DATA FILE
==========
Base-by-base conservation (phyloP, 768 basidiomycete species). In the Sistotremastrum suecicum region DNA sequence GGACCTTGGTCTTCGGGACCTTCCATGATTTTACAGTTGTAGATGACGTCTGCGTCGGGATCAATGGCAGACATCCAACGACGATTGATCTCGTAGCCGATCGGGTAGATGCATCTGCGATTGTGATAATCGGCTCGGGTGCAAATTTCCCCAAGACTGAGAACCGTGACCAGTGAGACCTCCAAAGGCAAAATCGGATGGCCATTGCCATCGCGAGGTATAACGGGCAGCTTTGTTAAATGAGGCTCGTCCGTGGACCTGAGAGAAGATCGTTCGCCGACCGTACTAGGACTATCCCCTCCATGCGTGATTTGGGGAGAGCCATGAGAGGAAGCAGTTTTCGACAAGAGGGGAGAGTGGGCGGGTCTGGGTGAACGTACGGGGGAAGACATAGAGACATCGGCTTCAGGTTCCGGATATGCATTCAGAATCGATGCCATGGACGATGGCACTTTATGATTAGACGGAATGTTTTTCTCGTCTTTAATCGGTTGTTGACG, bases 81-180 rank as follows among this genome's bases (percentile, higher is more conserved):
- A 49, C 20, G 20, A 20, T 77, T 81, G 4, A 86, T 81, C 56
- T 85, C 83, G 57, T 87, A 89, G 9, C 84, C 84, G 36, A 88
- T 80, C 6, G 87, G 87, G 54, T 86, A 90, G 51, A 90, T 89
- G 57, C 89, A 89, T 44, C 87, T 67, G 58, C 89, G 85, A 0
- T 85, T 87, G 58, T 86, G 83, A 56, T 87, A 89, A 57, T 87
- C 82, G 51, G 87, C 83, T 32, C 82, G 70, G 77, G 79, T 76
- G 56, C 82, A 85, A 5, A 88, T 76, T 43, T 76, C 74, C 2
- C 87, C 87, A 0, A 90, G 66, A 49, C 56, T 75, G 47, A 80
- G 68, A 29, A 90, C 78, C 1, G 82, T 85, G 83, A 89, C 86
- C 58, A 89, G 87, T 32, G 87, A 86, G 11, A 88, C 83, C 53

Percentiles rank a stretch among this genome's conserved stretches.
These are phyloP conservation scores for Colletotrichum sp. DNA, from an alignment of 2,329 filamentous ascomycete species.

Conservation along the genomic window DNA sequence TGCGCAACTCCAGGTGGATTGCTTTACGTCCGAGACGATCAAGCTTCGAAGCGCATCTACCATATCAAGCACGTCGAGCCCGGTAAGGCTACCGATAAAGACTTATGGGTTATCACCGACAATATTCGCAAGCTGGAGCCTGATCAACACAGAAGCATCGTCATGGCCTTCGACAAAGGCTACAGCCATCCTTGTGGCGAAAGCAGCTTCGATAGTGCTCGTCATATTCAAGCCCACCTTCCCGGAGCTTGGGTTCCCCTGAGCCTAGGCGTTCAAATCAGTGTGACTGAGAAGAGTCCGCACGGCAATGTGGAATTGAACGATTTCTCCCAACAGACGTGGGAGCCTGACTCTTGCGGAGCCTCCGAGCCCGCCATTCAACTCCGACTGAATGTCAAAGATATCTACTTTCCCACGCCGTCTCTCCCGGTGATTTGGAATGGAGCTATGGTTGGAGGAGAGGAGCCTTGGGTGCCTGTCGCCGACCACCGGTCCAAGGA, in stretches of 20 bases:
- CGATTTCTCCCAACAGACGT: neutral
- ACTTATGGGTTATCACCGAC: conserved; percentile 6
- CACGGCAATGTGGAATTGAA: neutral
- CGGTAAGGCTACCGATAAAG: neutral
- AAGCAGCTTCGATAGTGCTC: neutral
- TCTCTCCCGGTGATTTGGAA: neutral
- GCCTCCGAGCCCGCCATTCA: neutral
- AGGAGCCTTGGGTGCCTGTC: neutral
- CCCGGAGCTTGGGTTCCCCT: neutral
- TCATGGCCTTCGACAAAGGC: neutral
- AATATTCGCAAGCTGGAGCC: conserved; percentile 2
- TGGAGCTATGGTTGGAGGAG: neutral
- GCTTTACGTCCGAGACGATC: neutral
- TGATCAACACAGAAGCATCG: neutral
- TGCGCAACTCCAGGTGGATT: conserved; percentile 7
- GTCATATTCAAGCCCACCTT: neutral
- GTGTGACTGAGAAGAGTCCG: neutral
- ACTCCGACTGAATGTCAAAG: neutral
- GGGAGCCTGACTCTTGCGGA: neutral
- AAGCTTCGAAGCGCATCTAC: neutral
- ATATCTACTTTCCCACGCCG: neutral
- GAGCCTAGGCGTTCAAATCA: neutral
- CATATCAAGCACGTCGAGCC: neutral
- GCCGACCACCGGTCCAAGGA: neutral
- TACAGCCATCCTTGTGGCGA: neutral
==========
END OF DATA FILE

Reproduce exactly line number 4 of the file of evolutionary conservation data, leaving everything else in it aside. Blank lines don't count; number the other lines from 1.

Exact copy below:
- T 80, C 6, G 87, G 87, G 54, T 86, A 90, G 51, A 90, T 89